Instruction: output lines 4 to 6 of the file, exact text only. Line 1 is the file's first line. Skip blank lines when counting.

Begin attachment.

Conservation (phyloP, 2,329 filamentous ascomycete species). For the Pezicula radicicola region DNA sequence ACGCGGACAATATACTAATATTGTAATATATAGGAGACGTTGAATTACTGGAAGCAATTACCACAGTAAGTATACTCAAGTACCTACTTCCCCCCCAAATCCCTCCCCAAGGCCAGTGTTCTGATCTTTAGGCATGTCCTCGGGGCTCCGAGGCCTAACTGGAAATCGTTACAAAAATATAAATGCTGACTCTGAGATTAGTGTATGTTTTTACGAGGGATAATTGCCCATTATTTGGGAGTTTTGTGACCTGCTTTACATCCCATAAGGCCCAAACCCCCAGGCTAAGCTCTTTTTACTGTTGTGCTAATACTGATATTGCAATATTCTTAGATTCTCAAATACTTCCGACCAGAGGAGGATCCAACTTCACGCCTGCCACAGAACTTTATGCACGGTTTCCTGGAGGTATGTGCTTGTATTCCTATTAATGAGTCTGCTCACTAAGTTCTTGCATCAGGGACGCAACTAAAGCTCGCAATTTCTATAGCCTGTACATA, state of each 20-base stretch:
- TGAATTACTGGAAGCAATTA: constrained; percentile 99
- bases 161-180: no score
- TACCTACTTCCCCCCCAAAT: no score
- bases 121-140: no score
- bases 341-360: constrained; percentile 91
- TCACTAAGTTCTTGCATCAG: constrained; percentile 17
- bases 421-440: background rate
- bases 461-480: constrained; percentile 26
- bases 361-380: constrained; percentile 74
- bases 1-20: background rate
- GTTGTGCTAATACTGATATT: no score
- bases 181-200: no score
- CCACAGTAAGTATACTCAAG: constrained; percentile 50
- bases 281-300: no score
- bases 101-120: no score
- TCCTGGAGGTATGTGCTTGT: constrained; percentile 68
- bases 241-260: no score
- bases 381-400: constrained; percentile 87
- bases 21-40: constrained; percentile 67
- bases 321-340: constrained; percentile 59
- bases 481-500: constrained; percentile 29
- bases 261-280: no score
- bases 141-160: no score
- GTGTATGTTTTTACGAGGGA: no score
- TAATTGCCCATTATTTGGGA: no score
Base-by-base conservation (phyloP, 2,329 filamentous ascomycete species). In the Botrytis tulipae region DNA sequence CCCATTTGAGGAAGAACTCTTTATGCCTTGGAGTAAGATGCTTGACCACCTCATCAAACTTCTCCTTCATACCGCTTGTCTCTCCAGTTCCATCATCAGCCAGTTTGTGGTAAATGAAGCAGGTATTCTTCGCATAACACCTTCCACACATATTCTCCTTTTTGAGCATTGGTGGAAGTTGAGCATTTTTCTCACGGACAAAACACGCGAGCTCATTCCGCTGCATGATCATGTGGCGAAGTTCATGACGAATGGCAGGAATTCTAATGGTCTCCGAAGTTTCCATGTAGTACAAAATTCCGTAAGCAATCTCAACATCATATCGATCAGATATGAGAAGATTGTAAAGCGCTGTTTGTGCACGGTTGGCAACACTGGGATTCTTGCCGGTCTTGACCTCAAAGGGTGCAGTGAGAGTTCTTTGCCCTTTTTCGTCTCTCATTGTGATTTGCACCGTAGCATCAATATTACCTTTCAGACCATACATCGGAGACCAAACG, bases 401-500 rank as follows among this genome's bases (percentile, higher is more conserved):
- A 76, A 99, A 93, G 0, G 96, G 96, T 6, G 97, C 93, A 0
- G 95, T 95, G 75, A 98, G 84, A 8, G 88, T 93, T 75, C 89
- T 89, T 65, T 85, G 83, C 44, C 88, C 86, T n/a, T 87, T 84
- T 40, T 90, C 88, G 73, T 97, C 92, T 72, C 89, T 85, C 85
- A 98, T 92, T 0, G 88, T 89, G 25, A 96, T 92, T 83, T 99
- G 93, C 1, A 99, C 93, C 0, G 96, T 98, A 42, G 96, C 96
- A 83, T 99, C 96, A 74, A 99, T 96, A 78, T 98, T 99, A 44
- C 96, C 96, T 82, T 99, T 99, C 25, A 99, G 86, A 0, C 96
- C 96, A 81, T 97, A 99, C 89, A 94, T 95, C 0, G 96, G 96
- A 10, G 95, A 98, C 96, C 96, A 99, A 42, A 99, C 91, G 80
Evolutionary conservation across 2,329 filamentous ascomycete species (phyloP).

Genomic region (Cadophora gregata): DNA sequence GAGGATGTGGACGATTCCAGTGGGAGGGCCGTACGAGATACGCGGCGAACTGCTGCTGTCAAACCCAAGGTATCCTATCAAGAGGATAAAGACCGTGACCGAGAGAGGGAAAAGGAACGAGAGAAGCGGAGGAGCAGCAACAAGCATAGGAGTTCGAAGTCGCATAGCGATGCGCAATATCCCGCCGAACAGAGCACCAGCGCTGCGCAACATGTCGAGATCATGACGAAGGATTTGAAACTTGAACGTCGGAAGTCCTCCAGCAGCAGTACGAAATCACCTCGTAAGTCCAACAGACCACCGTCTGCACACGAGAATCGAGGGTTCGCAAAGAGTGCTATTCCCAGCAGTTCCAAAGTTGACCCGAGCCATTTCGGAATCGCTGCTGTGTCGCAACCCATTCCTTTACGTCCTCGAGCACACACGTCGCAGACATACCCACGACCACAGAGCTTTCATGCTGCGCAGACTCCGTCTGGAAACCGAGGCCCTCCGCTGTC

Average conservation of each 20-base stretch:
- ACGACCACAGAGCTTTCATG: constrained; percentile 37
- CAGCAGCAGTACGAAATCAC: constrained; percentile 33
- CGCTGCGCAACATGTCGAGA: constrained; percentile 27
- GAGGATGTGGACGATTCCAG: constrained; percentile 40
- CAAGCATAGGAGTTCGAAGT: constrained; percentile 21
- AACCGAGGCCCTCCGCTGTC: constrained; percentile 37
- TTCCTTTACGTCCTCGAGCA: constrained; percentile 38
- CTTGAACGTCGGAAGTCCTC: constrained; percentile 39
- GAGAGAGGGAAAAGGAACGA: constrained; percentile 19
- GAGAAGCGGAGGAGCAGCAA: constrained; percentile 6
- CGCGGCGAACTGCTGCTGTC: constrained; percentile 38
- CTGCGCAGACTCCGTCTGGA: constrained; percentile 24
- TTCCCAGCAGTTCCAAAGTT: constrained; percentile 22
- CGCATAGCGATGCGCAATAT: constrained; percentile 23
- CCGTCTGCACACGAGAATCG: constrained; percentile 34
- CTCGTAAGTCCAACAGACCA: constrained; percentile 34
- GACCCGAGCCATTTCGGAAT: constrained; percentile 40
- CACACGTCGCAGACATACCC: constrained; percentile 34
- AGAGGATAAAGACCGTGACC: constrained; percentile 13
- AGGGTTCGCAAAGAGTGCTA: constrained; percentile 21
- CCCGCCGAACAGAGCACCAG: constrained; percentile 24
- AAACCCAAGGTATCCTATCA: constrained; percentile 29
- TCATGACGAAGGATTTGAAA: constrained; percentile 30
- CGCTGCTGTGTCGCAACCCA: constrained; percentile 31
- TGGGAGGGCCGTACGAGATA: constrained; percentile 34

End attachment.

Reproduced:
- TACCTACTTCCCCCCCAAAT: no score
- bases 121-140: no score
- bases 341-360: constrained; percentile 91